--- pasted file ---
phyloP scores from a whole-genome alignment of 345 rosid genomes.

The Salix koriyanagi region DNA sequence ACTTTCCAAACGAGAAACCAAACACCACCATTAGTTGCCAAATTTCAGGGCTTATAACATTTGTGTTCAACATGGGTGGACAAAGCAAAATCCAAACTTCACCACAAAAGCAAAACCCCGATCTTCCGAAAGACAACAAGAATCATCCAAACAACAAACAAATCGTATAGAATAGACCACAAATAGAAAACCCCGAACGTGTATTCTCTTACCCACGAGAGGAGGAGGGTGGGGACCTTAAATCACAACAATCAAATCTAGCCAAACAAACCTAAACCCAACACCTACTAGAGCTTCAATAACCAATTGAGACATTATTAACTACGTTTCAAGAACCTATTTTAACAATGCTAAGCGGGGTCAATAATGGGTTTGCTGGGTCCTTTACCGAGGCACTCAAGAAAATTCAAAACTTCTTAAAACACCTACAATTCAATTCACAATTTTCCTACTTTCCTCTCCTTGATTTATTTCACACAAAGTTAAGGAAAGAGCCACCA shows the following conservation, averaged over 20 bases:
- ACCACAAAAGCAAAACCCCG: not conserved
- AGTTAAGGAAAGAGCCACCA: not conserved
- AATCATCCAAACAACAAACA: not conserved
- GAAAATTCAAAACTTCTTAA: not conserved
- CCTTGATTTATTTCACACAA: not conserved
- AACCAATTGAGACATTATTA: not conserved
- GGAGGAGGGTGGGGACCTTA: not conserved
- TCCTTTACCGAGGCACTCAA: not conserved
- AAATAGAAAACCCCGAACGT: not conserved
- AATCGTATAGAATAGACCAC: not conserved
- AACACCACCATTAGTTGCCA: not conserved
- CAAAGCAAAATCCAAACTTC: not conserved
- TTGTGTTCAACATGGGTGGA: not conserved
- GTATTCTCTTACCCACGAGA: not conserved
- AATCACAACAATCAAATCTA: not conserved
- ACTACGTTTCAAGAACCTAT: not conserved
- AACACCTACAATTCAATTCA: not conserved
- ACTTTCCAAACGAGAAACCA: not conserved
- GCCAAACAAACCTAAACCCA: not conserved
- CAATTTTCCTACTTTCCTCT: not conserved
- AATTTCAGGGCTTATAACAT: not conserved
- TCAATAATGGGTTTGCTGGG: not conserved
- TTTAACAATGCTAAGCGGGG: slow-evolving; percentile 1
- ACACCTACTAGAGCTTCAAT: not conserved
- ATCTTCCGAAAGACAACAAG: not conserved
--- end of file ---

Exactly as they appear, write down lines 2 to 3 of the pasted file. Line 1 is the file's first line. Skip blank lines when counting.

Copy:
The Salix koriyanagi region DNA sequence ACTTTCCAAACGAGAAACCAAACACCACCATTAGTTGCCAAATTTCAGGGCTTATAACATTTGTGTTCAACATGGGTGGACAAAGCAAAATCCAAACTTCACCACAAAAGCAAAACCCCGATCTTCCGAAAGACAACAAGAATCATCCAAACAACAAACAAATCGTATAGAATAGACCACAAATAGAAAACCCCGAACGTGTATTCTCTTACCCACGAGAGGAGGAGGGTGGGGACCTTAAATCACAACAATCAAATCTAGCCAAACAAACCTAAACCCAACACCTACTAGAGCTTCAATAACCAATTGAGACATTATTAACTACGTTTCAAGAACCTATTTTAACAATGCTAAGCGGGGTCAATAATGGGTTTGCTGGGTCCTTTACCGAGGCACTCAAGAAAATTCAAAACTTCTTAAAACACCTACAATTCAATTCACAATTTTCCTACTTTCCTCTCCTTGATTTATTTCACACAAAGTTAAGGAAAGAGCCACCA shows the following conservation, averaged over 20 bases:
- ACCACAAAAGCAAAACCCCG: not conserved